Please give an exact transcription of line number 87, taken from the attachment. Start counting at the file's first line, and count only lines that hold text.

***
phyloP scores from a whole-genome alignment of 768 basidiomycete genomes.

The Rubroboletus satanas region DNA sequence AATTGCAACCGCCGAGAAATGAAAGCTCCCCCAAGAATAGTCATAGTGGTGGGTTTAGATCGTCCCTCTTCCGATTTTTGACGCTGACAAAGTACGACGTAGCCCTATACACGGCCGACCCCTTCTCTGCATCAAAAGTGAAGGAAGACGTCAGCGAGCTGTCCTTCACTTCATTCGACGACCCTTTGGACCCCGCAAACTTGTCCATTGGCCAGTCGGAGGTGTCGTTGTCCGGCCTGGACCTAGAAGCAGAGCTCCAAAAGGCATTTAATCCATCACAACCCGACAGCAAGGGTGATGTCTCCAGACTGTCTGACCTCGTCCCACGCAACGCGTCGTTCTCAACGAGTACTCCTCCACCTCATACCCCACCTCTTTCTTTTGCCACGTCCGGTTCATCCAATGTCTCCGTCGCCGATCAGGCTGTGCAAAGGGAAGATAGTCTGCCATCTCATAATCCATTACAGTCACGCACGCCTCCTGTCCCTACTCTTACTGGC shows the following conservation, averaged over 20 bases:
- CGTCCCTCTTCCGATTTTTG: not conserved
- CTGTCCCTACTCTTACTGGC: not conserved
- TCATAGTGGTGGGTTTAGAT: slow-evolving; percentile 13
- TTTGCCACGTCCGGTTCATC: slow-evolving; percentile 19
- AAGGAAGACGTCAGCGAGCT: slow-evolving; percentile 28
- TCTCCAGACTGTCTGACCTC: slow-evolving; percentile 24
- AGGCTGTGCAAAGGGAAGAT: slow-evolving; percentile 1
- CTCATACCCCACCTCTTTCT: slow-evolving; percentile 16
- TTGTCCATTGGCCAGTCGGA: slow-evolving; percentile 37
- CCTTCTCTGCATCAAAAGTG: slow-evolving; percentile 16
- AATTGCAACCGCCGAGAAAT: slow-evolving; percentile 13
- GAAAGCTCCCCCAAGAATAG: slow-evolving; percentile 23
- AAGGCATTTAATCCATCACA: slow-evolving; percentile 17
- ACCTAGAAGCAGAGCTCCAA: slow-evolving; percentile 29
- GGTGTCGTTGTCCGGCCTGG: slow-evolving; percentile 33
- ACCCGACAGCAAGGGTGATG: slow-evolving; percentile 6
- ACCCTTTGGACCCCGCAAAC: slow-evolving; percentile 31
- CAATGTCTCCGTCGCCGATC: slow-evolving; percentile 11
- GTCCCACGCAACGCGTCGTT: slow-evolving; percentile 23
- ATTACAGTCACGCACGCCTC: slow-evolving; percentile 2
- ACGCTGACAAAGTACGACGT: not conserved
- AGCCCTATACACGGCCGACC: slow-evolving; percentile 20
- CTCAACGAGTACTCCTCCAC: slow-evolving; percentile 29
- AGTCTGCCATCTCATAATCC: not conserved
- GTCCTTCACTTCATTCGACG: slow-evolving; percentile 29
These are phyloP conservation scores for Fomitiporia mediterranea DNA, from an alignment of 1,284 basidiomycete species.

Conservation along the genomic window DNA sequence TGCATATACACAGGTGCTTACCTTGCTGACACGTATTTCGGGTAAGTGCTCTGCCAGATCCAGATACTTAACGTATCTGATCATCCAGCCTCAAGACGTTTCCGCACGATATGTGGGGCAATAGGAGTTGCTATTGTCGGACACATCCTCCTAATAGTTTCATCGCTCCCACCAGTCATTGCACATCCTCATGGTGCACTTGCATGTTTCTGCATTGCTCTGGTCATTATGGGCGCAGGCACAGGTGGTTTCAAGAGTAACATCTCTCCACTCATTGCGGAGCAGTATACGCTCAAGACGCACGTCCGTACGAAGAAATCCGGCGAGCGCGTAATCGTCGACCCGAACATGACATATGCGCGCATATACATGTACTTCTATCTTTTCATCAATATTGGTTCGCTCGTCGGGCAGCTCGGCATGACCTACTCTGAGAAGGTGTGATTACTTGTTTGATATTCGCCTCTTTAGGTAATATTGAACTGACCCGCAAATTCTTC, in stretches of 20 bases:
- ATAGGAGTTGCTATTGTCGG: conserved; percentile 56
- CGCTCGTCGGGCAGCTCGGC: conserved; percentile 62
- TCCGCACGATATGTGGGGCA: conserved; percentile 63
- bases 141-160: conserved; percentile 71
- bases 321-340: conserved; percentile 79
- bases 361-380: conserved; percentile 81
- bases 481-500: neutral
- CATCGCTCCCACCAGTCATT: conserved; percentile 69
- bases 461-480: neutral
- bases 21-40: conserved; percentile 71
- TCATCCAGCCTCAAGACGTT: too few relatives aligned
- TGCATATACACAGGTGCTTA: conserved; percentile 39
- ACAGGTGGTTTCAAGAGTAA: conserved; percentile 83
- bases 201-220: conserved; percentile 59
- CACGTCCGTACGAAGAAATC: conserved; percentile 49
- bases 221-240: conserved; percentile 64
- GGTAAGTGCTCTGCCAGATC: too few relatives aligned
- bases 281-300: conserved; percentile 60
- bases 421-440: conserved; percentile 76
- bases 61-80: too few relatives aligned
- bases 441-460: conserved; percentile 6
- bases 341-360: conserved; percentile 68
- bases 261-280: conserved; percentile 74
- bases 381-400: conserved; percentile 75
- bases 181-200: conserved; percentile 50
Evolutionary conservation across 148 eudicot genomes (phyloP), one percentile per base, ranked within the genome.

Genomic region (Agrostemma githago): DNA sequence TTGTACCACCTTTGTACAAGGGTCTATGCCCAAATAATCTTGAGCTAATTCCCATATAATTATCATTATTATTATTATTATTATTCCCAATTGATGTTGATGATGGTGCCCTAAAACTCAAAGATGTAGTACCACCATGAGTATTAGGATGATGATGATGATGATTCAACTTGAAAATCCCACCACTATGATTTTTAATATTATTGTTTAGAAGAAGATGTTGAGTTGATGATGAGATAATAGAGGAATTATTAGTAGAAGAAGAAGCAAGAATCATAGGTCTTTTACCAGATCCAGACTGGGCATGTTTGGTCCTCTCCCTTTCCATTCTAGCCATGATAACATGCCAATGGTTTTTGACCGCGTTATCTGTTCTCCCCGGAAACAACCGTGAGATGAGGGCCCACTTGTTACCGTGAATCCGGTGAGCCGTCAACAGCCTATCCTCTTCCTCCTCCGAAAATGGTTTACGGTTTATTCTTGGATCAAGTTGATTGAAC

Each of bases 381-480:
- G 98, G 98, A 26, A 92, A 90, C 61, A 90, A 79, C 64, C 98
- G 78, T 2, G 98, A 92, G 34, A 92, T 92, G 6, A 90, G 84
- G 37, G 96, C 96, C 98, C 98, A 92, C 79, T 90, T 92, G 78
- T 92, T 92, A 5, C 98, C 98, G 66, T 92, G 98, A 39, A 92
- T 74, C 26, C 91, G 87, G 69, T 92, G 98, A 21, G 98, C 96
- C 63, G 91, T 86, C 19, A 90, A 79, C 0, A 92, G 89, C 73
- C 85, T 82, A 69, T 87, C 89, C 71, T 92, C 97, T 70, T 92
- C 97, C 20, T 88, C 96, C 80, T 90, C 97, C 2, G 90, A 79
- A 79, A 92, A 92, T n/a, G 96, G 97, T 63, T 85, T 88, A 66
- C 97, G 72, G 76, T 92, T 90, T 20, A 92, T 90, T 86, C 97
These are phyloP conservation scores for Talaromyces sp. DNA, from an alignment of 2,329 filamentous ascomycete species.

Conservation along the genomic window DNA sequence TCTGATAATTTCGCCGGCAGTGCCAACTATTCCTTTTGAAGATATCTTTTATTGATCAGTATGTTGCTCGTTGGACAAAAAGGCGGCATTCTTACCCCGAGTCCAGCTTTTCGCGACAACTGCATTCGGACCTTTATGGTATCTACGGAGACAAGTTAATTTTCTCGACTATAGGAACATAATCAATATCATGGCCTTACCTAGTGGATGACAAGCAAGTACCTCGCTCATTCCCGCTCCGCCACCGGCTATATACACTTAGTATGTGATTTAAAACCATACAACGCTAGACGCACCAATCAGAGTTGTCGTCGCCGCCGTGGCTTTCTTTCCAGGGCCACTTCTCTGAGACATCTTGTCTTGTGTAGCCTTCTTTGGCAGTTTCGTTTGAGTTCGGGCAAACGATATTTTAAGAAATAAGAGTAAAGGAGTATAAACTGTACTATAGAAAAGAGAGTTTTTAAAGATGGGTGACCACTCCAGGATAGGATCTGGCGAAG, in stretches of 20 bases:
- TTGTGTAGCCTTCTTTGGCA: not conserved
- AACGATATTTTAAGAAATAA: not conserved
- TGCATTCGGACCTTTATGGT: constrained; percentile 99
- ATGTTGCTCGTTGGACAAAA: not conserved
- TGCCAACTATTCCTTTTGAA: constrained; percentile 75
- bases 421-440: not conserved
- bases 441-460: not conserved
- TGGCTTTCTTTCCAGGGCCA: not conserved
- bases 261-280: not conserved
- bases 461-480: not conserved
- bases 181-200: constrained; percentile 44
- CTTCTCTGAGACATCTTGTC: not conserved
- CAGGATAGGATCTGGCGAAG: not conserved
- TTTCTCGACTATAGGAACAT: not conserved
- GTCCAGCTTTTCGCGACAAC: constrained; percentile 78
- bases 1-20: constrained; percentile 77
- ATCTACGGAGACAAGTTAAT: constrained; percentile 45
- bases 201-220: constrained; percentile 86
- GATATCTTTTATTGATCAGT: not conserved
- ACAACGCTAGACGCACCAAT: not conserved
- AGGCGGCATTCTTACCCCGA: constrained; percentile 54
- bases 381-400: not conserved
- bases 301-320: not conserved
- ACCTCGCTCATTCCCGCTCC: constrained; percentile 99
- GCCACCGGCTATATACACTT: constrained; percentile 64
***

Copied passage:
- bases 201-220: constrained; percentile 86